With Harry now gone due to dodgy knees and QPR sat perilously in the relegation zone, you could be forgiven for thinking that this season was only going one direction.
The truth of the matter is that he had taken the club as far as he possibly could and his wheeler-dealer style management didn’t pay off this time around. Tony Fernandes, the Rangers chairman, said himself that they had a good bunch of lads at the club who weren’t mercenaries. It’s a big challenge, but a perfect one for someone like former Tottenham boss, Tim Sherwood, to properly launch his managerial career. He’s available, young, and has no doubt whatsoever over his own ability.
When Tim Sherwood left Tottenham Hotspur in 2014, he did so in the midst of claims that players at the club lacked “guts and character”. It was an astonishingly honest assessment of his side in the wake of a 4-0 defeat to Chelsea, a team which included Kyle Naughton, Younes Kaboul, Michael Dawson, Gylfi Sigurdsson, Aaron Lennon, Emanuel Adebayor and Sandro. They all started less than a year ago in that drubbing, and now all of them have either been sold, loaned, or were being desperately offered to other clubs as the transfer window shut.
The point is that Tim was right and his ability to sniff out bad apples will be particularly poignant should he take the QPR hot seat. It’s a squad with plenty of quality that should be looking at a mid-table finish rather than just trying to avoid the drop. Experienced heads such as Rio Ferdinand, Bobby Zamora and Joey Barton haven’t been able to keep theirs, and so responsibility has been left to some Premier League newcomers who have done just about enough to give QPR hope of survival.
Sherwood can be credited for bringing Harry Kane through the Tottenham U21 team and into the starting XI, and his faith in Nabil Bentaleb was a master stroke as the player went on to star for Algeria in the 2014 World Cup. Tony Fernandes admitted on transfer deadline day that they had spent their money in the summer on targets picked out by Harry Redknapp, and so there will be a big onus on bringing through younger players if the first team genuinely just aren’t good enough. Interestingly enough, Sherwood branded Sandro just that whilst in charge at Tottenham having left him out of a Premier League squad altogether, so it will be interesting to see if he can maintain a future there under new management.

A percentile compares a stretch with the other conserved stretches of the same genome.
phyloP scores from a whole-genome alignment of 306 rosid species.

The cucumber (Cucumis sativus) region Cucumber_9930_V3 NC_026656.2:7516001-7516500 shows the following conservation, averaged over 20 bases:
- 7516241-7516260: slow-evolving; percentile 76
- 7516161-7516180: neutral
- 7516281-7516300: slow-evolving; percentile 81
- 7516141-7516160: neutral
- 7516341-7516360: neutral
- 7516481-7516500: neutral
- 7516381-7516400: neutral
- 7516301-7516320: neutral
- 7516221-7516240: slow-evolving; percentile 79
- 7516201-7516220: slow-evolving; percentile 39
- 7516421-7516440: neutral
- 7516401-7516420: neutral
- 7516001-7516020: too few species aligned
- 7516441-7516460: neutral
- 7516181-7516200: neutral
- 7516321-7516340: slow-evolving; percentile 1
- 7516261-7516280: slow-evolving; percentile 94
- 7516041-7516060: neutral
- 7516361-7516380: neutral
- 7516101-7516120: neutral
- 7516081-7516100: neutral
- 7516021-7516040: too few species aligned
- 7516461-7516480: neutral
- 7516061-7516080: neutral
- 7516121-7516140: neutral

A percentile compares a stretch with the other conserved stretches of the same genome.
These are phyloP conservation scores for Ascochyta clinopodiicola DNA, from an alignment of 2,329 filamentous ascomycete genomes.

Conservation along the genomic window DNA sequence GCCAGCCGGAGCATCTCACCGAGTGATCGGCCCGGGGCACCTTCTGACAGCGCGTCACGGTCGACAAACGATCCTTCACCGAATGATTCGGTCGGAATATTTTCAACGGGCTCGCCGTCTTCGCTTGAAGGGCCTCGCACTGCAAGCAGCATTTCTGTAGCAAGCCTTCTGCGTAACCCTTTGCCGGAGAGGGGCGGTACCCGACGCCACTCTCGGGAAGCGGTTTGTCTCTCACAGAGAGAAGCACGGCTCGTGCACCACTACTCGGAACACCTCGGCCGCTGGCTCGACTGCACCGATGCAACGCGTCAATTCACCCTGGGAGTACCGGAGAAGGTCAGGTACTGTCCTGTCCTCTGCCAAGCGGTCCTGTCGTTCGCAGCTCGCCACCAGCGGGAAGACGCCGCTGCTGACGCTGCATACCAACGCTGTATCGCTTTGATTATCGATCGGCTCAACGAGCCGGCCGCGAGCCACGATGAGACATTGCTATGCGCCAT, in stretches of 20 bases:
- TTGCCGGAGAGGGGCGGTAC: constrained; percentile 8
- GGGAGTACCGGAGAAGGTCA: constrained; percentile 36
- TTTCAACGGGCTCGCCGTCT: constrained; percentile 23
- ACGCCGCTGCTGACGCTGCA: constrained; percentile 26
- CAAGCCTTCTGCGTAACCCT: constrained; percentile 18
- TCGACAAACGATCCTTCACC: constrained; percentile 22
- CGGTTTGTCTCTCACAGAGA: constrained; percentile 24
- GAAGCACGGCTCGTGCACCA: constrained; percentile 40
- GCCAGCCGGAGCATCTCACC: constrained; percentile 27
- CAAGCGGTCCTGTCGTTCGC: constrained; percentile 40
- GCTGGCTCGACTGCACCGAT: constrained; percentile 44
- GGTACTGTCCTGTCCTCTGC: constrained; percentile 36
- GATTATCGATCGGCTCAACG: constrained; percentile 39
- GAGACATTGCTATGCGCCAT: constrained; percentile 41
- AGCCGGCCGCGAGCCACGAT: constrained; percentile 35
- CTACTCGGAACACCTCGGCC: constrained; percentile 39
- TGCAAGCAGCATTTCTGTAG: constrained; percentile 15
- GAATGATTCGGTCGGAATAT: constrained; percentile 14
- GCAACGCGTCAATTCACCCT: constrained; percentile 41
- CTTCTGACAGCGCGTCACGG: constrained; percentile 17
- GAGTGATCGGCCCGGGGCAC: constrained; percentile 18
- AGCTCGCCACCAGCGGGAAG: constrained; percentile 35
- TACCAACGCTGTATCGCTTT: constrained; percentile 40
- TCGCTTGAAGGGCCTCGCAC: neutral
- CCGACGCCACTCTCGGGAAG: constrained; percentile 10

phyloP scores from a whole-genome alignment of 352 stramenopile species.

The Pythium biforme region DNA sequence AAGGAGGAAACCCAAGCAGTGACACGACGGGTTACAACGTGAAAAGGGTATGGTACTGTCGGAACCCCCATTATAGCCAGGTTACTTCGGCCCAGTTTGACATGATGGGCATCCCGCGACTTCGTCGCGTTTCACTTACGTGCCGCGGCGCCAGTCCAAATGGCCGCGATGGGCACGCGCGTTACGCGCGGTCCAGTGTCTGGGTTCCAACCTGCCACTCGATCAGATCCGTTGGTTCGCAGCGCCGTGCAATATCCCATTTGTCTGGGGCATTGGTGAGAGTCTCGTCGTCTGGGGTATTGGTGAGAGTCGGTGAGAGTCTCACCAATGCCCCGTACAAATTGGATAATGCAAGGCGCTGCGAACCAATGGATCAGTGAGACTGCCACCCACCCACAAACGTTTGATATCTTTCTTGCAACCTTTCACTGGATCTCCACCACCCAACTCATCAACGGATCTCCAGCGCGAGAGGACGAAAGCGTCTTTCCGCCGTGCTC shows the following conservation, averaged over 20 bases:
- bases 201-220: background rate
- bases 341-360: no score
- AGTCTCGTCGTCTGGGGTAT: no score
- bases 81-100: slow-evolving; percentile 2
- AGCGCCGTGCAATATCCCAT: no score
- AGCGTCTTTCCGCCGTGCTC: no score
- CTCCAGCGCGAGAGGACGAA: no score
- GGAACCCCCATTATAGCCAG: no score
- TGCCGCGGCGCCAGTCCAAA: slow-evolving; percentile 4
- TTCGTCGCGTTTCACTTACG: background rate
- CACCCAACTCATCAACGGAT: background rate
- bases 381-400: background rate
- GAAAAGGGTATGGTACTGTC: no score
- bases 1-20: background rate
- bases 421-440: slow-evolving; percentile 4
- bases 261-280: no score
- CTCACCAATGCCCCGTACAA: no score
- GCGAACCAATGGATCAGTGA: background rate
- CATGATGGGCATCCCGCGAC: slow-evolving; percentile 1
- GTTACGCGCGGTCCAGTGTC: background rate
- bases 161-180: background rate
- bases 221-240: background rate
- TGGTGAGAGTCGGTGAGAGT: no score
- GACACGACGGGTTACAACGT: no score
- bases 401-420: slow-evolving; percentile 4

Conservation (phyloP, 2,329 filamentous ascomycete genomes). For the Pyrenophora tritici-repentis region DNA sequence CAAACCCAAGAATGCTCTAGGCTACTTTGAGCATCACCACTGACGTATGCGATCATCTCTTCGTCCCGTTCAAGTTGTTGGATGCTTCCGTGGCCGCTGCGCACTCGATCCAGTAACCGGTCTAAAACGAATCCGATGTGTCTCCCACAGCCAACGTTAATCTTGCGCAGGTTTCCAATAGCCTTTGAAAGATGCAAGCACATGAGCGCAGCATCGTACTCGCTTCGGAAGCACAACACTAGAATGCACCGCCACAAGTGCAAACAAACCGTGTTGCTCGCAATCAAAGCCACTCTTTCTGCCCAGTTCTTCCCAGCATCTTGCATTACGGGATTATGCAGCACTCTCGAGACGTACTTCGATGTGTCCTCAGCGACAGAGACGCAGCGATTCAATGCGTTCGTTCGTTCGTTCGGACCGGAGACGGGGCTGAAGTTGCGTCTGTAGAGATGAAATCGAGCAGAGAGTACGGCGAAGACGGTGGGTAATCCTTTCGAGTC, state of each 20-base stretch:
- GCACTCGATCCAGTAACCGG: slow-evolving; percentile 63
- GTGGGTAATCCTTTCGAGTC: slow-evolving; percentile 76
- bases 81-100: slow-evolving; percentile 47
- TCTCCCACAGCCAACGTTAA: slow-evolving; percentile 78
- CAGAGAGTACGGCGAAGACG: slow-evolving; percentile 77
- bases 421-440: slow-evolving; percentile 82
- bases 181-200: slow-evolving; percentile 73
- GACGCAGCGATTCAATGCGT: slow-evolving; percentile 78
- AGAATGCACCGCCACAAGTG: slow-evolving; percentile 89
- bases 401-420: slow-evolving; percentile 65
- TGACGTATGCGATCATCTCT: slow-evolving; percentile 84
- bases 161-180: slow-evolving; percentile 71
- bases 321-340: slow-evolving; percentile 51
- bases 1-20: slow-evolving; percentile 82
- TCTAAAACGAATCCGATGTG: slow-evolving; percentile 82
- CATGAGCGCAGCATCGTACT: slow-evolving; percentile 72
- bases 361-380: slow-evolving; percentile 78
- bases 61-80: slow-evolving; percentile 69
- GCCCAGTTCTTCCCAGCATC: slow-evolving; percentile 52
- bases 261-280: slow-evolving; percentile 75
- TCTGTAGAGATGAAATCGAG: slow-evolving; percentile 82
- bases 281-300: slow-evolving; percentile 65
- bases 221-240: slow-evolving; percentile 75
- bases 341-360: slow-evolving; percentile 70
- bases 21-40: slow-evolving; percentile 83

But the real crux as to why QPR is the right club for Tim is the chairman. Tony Fernandes showed incredible loyalty, dignity and character under a Redknapp reign which had promotions, relegations, spats and Adel Taarabt. These types of people are rare in football, as Sherwood found out under Daniel Levy after a solid, if unremarkable, debut season in charge. If he’d been given a summer to bring in his own players and imprint his style on the team during pre-season, it wouldn’t surprise me to see him doing equally as well a Pochettino has this term. He’s been in the running for jobs at Crystal Palace, West Bromwich Albion and Newcastle, but after seeing the debacle at those club over recent seasons it’s no wonder he chose to wait for the right opportunity.
This spell out of football, looking on as an observer, will have done him the world of good. He’s a cracking manager in the making and can revitalise a Queens Park Rangers team into playing the type of football befitting of the squad at his disposal. He’s already worked with Les Ferdinand and Chris Ramsey who have been placed in temporary charge of first team affairs with the former imminently moving into the Director of Football role. This will ensure that Sherwood gets the stability and backing he needs to stamp his identity on a side.
While Harry takes time out with a knee operation at the age of 67, Tim is the young pretender (in the grand scheme of managers) whose inexperience should breed a fearlessness that has been lost in QPR’s buckling performances away from home this season.